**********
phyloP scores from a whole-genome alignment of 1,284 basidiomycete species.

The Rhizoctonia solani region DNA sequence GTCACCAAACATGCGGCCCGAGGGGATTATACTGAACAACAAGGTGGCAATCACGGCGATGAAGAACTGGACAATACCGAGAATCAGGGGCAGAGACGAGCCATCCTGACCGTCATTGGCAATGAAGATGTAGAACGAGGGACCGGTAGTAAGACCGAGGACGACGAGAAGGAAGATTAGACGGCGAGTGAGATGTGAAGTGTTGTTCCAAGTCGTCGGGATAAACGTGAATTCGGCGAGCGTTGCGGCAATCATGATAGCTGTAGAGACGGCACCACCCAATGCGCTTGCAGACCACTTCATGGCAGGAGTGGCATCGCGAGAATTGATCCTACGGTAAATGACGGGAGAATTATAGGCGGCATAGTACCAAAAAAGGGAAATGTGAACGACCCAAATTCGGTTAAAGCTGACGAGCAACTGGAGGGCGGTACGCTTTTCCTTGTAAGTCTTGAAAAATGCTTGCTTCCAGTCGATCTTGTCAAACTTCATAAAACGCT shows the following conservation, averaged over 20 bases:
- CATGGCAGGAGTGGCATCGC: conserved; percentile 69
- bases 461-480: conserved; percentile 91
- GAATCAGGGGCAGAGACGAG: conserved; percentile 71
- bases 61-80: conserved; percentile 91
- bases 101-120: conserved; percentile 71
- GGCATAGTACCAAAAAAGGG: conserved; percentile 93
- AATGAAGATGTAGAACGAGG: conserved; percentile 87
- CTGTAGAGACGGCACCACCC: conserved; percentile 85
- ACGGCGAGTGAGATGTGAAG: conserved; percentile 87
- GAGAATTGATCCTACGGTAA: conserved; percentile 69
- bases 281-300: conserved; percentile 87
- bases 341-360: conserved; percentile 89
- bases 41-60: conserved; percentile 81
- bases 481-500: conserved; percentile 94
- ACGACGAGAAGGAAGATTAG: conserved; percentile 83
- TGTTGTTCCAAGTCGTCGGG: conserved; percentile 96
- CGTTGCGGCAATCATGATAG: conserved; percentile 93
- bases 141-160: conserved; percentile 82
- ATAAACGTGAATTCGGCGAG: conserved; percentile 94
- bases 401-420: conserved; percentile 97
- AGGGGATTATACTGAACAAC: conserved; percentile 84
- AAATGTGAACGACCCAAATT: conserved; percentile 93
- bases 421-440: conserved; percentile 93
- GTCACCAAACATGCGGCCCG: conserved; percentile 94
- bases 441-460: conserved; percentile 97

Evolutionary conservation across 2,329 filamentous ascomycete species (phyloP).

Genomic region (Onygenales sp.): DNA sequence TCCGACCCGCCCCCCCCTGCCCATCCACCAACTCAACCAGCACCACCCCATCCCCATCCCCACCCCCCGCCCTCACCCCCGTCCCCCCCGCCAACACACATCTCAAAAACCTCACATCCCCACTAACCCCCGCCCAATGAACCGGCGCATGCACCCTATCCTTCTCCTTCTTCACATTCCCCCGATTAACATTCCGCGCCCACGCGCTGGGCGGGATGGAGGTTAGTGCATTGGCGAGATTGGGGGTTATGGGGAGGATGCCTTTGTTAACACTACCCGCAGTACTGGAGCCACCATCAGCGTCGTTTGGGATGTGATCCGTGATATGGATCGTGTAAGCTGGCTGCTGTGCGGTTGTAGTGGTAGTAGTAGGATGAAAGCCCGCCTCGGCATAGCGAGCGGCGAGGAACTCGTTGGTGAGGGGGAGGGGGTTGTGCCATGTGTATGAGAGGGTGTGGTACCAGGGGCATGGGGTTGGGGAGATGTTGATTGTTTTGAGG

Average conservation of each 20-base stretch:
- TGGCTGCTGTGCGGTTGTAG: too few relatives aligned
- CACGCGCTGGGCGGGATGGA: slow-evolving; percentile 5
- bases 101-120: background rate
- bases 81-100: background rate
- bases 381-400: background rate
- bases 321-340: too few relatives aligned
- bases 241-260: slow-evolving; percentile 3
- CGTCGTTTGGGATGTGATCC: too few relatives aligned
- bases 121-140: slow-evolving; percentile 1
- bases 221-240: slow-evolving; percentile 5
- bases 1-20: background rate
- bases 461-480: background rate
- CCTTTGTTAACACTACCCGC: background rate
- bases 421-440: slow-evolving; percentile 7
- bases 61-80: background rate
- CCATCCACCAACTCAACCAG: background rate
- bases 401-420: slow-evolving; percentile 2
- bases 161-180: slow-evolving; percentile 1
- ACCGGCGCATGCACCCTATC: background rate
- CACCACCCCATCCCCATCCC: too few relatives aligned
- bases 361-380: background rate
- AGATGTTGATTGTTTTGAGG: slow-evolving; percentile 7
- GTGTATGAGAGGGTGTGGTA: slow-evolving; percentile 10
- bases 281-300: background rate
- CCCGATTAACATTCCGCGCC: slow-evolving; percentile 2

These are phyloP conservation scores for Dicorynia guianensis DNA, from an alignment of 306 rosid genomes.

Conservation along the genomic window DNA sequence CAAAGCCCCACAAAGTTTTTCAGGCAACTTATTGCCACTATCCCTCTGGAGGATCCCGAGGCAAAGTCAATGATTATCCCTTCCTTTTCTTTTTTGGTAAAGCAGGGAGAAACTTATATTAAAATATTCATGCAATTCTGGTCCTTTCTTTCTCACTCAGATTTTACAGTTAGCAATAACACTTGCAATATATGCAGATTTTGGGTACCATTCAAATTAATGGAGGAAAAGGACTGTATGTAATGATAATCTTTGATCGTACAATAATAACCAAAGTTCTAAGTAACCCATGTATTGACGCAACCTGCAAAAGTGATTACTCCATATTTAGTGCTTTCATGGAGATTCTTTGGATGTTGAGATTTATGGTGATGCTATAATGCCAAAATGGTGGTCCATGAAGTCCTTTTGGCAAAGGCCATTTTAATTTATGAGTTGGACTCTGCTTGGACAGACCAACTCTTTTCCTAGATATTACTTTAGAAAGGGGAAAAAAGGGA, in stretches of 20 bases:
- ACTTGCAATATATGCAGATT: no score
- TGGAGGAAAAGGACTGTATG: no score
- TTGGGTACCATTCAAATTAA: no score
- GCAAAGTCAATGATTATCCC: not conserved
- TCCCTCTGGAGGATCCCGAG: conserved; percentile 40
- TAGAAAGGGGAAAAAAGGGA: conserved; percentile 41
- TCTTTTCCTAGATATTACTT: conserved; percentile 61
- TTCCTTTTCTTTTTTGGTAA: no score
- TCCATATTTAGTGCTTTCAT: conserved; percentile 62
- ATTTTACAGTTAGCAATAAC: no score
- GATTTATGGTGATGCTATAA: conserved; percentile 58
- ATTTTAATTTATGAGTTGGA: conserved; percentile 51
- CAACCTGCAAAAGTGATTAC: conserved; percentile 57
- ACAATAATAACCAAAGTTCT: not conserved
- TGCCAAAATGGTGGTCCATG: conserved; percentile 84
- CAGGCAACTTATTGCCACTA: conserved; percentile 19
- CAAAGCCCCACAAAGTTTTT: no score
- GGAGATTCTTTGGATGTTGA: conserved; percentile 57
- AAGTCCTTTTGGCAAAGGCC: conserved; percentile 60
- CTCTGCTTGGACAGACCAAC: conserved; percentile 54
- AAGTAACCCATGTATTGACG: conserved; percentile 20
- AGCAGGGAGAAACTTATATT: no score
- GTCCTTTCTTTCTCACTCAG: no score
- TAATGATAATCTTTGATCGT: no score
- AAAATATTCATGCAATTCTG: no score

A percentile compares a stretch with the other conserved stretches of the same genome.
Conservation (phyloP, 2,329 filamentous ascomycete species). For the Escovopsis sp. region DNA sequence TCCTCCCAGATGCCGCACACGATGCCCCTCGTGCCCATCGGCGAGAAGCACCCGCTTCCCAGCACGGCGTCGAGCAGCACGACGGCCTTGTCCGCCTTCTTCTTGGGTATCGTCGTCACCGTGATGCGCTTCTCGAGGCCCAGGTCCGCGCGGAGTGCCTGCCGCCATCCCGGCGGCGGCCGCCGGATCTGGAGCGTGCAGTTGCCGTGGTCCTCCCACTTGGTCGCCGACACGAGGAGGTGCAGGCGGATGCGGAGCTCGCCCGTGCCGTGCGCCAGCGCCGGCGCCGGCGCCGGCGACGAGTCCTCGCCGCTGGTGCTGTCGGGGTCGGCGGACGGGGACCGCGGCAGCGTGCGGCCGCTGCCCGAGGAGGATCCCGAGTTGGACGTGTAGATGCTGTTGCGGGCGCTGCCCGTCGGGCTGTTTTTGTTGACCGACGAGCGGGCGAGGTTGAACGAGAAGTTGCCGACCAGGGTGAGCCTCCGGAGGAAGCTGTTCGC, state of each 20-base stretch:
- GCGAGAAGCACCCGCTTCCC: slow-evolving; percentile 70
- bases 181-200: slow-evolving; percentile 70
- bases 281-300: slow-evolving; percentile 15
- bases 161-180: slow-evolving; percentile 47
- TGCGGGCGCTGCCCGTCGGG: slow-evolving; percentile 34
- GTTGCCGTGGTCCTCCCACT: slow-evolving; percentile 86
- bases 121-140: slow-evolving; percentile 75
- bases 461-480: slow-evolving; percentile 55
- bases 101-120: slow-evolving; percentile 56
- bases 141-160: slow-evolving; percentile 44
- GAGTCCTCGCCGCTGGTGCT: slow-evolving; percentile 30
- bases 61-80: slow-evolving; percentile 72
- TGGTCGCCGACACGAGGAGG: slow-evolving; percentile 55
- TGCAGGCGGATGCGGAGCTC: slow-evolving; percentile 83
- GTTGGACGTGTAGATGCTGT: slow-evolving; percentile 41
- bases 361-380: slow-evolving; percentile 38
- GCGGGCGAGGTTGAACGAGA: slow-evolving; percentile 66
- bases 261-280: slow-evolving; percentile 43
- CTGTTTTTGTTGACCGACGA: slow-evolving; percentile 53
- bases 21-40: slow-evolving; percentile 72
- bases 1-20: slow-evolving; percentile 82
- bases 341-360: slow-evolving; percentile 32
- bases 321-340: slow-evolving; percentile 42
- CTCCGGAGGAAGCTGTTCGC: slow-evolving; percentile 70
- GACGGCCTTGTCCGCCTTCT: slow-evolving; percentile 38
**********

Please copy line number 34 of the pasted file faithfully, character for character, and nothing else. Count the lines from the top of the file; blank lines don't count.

- bases 81-100: background rate